The drug conflict in Mexico has been growing for years into a full-scale guerilla war, and now it has spilled into Texas. There are contradictory reports that the Los Zetas drug gang has taken over at least two ranches near Laredo, Texas, forcing law enforcement to ask for federal intervention. The drug lords have become increasingly brutal and effective, have ties to foreign terrorist groups and have even set off a car bomb. As the U.S. fights two campaigns overseas, a lack of border security is permitting an insurgency south of the border to threaten us at home.
On July 16, the U.S. Consulate in Nuevo Lavedo in Mexico issued a warning that there were “credible reports of widespread violence occurring now between narcotics trafficking organizations and the Mexican army in Nuevo Lavedo.” The Zetas, which have hired former military personnel including special forces, blocked off roads and threw grenades. All Americans in the area were told to stay inside.
The area has become a battlefield between the Gulf cartel and the Zetas. The intense fighting forced up to 90 businesses to close their doors out of fear for their safety. Around the same time, eight drug gang members died in a firefight between 60 criminals and 100 soldiers in the state of Chihuahua which “virtually shut down” a border city.
Hordes of blogs then began reporting that two ranches near Laredo, Texas had been seized. Examiner.com said that two anonymous sources at the Laredo Police Department confirmed the story and said a news blackout was being imposed. Last May, the FBI warned that the Los Zetas had obtained a ranch in Texas to train its operatives in attacking its U.S.-based rivals. However, the Loredo Police Department is denying the story.
This follows a dramatic escalation in the drug war when drug cartels used a car bomb for the first time in Ciudad Juarez. The bomb was so sophisticated that it was compared to the professionalism of Hezbollah. The attack was carried out by shooting a police officer and then alerting the authorities so that paramedics and law enforcement would arrive. The device was then detonated, killing four people.
Rep. Sue Myrick issued a prescient warning shortly before the attack. She called on the Department of Homeland Security to form a task force to investigate Hezbollah’s presence in Mexico after one of the terrorist group’s cells in Tijuana was broken up.
“[A] high-ranking Mexican Army officer, who asked not to be named for security reasons, states they believe Hezbollah may be training the Mexican drug cartels’ enforcers in the art of bomb making. This might lead to Israel-like car bombings of Mexican/USA border personnel or National Guard units in the border regions,” she wrote.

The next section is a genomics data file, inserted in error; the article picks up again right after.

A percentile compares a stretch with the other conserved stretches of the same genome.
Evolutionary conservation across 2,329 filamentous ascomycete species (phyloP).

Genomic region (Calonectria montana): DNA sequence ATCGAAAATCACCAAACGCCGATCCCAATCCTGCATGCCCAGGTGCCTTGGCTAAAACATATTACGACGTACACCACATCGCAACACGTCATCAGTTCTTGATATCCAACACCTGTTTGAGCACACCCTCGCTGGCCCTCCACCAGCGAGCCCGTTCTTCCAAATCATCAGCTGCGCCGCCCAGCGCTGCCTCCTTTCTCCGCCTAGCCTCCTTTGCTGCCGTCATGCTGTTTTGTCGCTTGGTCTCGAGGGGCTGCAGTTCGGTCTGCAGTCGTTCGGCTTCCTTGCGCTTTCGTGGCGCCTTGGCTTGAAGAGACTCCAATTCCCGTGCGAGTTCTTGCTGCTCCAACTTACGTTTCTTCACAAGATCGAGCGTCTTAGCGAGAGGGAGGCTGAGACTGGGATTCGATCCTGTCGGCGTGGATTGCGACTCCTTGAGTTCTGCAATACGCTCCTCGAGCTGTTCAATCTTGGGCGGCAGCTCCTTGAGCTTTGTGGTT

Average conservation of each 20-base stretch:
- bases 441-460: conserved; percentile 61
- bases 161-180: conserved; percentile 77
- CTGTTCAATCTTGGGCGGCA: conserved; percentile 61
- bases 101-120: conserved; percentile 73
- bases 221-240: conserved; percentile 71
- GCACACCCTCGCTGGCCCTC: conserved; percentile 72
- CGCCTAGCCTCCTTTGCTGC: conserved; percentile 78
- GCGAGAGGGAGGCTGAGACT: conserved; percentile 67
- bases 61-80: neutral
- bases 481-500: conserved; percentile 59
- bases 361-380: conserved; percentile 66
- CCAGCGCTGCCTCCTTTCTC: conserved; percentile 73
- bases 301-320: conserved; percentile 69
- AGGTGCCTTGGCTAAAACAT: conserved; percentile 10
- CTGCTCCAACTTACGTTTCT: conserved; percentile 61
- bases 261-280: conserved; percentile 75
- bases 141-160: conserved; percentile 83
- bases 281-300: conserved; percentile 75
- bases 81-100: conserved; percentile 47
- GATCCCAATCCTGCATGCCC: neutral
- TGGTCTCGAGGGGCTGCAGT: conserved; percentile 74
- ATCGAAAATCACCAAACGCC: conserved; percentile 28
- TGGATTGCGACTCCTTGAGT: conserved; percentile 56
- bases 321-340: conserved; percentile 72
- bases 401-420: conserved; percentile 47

Less than a month later, her fear became true. The “Hezbollah-like” sophistication of the car bomb is shocking, but it should not be surprising. Experts have warned of such an alliance for years. In an article last month, the drug gangs’ ties to terrorist groups were explored in detail. The terrorist group named the Revolutionary Armed Forces of Colombia, often referred to as the FARC, is in business with the cartels. Michael Braun, a former Drug Enforcement Agency chief of operations, said that Hezbollah was using “the same criminal weapons smugglers, document traffickers and transportation experts as the drug cartels.” Humberto Fontova has also reported on the cartels’ ties to Cuban officials.
Over 25,000 people have died in Mexico’s drug war since the strife erupted into a war three and a half years ago, with the number of casualties increasing each year. The death toll in Ciudad Juarez has already surpassed the entire number for last year. The city now has more murders than Baghdad. Recently in Monterrey, a mass grave of over 50 people was discovered.
“The Mexican drug war is evolving into an open insurrection. The cartels are purchasing high-powered weapons all over the world. The edge in weaponry is shifting towards the cartels.” Larry Martines, the director of the Nevada Department of Homeland Security in 2007, told FrontPage.
“If the U.S.A. does not increase assistance via military resources, funding, advisors, plus most importantly, expanded intelligence gathering technology, we might very well end up with a Narco-Republic on our southern border….We do not have much time left,” he said.
The deteriorating security situation caused alarm at the Joint Forces Command last year, which warned that Mexico and Pakistan were the two countries most at risk of “rapid and sudden collapse.” Despite this warning, some officials tried to downplay the crisis. Last March, then-Director of National Intelligence Dennis Blair said that “Mexico is in no danger of becoming a failed state.” Senator John Kerry said “I am troubled by suggestions from some quarters that Mexico is in imminent danger of becoming a failed state. Mexico is a functional democracy with a vibrant and open economy.”
The escalating drug war in Mexico makes it clear that the U.S. cannot be safe without adequate border security. The increasingly violent nature of the drug cartels, coupled with their ties to terrorist groups, make them a distinct threat to the homeland. Americans must force their elected officials to place a higher priority on protecting the nation than trying to score political points with the immigration issue.